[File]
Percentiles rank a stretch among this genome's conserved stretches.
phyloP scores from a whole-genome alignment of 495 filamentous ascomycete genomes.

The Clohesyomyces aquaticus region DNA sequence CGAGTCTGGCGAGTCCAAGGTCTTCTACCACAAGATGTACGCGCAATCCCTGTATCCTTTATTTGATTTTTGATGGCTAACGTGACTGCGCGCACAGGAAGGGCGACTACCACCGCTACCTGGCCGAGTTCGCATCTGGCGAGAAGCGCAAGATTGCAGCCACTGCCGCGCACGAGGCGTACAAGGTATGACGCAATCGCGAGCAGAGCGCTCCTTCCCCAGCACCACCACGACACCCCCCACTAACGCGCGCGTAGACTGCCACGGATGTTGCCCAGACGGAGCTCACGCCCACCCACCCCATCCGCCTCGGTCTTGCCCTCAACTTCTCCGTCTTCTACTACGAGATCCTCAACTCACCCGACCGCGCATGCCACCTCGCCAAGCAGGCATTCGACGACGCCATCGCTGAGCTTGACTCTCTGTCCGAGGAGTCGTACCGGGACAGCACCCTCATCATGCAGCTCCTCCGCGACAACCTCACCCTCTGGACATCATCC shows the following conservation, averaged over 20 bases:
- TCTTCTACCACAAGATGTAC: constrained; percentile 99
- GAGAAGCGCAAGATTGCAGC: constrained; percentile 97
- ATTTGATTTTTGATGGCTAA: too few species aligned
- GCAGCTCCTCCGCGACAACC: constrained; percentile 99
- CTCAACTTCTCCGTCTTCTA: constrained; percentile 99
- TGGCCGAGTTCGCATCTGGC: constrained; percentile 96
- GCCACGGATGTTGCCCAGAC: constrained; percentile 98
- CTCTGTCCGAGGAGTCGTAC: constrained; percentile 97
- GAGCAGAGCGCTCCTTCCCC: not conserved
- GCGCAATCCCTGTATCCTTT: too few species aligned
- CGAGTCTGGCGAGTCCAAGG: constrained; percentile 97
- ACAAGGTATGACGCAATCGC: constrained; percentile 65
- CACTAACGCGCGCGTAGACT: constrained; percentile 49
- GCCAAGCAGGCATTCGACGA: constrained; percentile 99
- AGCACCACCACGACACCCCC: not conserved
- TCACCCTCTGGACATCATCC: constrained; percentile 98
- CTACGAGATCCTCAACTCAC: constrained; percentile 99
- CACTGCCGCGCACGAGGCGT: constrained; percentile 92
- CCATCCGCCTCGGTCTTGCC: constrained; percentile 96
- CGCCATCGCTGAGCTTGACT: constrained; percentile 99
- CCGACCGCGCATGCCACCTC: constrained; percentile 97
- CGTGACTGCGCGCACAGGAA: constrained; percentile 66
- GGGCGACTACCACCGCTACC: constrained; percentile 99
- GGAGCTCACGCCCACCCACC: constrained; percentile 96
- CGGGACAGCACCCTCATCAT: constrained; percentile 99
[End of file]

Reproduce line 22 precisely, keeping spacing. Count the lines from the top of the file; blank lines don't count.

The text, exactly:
- CCATCCGCCTCGGTCTTGCC: constrained; percentile 96